I recently came across a very contemporary sermon preached by the late D. Martyn Lloyd-Jones, pastor of London’s Westminster Chapel until 1968. Lloyd-Jones died 35 years ago; the sermon I read is from a series on Isaiah 40 entitled The All-Sufficient God that he preached in 1954.
While all the sermons in the series are needful today, a section in “The Answer to Unbelief,” based on Isaiah 40:18-24, struck me as particularly applicable in this election year. The text confronts Israel with the rampant idolatry that has marginalized the Lord, actually displacing Him from everyday life. Lloyd-Jones applies that to the idols of England in his day, and I found his applications very fitting for our American idols, especially in one area. Allow me an extended quotation.
They say they cannot believe in God—but they can believe in idols!
And the world is full of this kind of thing. People tell us that they are too able and too intelligent to believe in God. But look at what they do believe in. Look at the modern idols. People say they are far too intelligent to believe in this gospel and to accept it and submit to it. But look at the things in which men and women do place their trust. Look at the gods that the world makes for itself, sometimes just sheer wealth, sometimes position and status, sometimes dress, mere clothing. In their desire to be highly thought of by the so-called great in the land, people idolize and copy them. There is no limit to the variety of idols that men and women make and are prepared to give themselves to. They impoverish themselves, as Isaiah here describes. They will give their time, their enthusiasm, their energy, and their money. There are people who are in constant financial trouble, and even become bankrupt, because they are trying to live up to a social level that is beyond them. That is an exact repetition of what these people did in ancient times with their idols of gold. It is idolatry; it is the worship of a way of life….
Then there are others who worship thought and learning. There are people who undoubtedly worship science. They talk about it as if it were some kind of deity. They have turned something that is abstract into something concrete. “This is what science says,” they say. Of course, there is no such thing. They mean that certain scientists say this or that. But they have made science into a god, and bow before this tremendous thing that is there over us and over the whole life of humanity in the world…. Modern men and women have turned their backs on God. They cannot believe the gospel message, and they believe instead that the advance of knowledge and learning will save the world and put everything right and straight. Political action, too! All these are modern idols, the modern gods….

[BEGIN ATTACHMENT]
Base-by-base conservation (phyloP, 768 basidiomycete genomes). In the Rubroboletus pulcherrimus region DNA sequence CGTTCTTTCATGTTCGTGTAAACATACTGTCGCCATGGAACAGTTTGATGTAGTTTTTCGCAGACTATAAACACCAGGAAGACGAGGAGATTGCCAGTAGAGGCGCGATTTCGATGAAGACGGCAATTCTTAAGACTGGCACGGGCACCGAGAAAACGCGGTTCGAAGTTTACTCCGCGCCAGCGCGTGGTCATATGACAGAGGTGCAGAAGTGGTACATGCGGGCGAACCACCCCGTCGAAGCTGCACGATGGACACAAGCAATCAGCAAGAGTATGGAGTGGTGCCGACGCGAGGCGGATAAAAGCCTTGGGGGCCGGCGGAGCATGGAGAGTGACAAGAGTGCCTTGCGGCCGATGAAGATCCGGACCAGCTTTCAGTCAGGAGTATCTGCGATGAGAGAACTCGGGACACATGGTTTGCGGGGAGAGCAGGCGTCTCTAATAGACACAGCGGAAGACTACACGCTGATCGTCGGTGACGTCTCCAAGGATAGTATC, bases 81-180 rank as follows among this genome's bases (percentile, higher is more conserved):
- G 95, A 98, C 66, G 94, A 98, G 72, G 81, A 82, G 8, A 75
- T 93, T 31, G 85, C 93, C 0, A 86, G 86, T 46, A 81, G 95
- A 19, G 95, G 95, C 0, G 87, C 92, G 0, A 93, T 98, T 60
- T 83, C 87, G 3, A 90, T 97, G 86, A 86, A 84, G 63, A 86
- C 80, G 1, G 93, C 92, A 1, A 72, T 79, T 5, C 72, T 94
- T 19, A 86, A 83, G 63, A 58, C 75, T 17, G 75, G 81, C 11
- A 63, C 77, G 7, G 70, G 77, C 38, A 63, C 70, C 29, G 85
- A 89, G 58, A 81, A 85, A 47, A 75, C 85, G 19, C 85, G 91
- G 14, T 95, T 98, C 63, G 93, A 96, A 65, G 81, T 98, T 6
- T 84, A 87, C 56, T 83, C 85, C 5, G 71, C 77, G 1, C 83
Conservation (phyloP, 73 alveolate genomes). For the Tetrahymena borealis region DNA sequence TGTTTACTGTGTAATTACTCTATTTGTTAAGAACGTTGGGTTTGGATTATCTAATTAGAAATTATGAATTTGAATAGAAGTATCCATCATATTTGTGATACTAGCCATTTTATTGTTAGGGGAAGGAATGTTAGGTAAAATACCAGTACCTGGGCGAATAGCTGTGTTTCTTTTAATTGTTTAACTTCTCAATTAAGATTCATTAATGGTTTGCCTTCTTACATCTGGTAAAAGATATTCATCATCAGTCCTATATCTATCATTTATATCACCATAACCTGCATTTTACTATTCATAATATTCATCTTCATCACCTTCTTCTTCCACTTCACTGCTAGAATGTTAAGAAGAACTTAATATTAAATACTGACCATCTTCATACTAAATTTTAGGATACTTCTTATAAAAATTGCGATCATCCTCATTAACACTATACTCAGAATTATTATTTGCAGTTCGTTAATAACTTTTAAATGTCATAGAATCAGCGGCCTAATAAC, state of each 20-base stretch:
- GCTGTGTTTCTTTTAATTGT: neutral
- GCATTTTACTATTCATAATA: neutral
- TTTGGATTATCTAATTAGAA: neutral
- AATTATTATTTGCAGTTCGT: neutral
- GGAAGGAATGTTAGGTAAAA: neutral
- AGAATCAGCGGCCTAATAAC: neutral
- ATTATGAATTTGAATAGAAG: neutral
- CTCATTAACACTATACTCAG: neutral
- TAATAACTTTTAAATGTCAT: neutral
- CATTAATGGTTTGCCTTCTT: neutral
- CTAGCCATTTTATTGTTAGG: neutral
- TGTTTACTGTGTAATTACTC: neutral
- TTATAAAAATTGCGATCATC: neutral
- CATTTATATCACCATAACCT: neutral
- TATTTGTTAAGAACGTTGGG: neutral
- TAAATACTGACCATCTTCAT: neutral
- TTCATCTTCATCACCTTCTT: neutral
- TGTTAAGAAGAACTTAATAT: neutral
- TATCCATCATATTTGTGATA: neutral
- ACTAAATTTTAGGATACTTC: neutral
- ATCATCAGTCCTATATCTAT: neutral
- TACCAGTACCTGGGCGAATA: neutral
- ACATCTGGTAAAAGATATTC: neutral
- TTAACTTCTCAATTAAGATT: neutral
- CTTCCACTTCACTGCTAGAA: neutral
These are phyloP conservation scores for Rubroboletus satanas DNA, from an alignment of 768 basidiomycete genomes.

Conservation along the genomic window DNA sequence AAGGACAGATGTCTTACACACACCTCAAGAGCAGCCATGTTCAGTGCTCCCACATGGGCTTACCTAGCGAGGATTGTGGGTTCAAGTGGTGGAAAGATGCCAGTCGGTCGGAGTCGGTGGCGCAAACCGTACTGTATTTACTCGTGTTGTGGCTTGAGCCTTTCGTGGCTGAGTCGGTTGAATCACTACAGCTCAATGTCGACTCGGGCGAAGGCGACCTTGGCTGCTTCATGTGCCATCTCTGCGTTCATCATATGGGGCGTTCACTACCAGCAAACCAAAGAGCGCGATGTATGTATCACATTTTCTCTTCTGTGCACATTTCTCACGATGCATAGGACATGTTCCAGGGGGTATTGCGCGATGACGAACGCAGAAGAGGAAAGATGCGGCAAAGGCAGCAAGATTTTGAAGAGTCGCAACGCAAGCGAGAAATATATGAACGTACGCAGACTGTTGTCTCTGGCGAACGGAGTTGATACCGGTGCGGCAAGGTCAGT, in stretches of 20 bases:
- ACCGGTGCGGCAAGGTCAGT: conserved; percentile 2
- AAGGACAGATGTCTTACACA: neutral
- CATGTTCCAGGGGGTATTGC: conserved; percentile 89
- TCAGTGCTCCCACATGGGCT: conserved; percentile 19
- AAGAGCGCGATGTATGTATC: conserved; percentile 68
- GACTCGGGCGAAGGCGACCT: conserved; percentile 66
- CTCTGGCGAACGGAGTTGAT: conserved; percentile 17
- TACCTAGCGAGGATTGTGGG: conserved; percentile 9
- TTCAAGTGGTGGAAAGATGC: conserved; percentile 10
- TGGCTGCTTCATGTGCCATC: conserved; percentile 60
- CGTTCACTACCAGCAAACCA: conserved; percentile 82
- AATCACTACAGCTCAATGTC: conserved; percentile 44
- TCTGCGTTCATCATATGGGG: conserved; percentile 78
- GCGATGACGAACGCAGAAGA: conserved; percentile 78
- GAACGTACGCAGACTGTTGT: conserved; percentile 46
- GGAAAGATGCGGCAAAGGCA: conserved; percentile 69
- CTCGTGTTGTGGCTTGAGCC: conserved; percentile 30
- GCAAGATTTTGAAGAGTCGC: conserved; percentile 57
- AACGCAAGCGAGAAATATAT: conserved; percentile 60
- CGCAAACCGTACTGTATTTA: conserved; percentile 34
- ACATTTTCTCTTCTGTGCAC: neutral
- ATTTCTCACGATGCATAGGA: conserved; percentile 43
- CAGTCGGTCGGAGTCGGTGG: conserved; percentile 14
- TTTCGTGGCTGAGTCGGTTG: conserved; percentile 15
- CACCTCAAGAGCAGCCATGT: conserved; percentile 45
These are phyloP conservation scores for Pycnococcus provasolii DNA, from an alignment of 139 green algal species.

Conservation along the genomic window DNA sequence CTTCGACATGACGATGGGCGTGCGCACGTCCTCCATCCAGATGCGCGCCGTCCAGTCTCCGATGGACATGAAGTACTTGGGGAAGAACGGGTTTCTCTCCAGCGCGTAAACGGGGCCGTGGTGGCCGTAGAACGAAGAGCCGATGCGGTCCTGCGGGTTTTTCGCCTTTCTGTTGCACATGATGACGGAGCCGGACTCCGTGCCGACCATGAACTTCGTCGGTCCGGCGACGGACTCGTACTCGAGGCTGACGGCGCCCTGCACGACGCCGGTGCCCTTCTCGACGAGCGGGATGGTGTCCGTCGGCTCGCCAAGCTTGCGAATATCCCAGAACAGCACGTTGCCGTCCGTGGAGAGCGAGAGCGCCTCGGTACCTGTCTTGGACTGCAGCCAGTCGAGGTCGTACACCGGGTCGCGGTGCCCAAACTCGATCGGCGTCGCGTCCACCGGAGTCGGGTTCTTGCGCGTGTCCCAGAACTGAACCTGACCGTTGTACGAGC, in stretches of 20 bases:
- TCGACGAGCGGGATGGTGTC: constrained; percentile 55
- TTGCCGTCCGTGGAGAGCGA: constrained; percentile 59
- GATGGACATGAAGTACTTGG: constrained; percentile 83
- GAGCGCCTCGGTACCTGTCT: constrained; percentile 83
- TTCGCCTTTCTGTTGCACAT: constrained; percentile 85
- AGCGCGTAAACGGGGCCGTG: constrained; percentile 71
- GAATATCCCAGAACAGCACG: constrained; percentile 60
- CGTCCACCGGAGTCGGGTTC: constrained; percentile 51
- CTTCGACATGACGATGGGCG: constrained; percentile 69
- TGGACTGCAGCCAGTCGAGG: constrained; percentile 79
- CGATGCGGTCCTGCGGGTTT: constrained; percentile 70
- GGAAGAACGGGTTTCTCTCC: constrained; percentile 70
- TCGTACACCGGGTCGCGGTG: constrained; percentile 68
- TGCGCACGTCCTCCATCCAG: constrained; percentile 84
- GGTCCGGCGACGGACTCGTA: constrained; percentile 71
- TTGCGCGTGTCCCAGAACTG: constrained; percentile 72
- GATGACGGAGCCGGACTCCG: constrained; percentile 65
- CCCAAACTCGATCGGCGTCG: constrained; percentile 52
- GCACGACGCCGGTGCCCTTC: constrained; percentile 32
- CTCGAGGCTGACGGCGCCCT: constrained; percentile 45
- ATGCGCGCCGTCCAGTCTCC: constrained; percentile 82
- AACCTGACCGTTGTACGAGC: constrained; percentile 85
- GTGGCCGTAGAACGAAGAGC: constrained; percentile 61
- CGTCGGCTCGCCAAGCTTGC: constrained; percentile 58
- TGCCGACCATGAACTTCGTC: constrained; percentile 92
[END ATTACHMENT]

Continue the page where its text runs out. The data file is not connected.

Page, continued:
Then there is the modern attitude to “the princes” and “the judges of the earth” (v. 23). Increasingly, it seems to me, there is a belief in human leaders—it is the idea of the superman, the dictator…. Perhaps one of the greatest dangers still confronting the modern world is this tendency of people to listen in a sheep-like manner to any leader and to give unquestioning support.
Work it out for yourselves. There are many, many manifestations of this desire to turn fellow human beings, both men and women, into gods, to work them up in our imaginations and idealize them. We put qualities in them that are not really there…. We are prepared to trust these people absolutely. We put a kind of aura around them and tend to say they are ultimately infallible…. Though the average man or woman does not believe in God and in the Christian faith, people have unbounded faith in the wisdom of these great leaders and thinkers who are going to solve all the problems of life and take us into some kind of paradise. They will therefore submit to them and allow them to rule and to govern and to have almost a totalitarian control. Is that not the position? [From The All-Sufficient God, Carlisle, PA: The Banner of Truth Trust, 2005, pp. 116-118. Emphasis mine.]
Indeed, isn’t it? Our American idols come in quite a variety—only one of which had a TV show to exalt him. What struck me most in this section of his sermon was Lloyd-Jones’s recognition of the tendency to idolize political leaders (or would-be leaders!). Am I the only one who’s observed the exalting of Presidential Candidate _____ as the man/woman who can “save America”? Have you noticed Who is missing from the discussion?
That’s American idolatry, and Lloyd-Jones pegged us 62 years ago.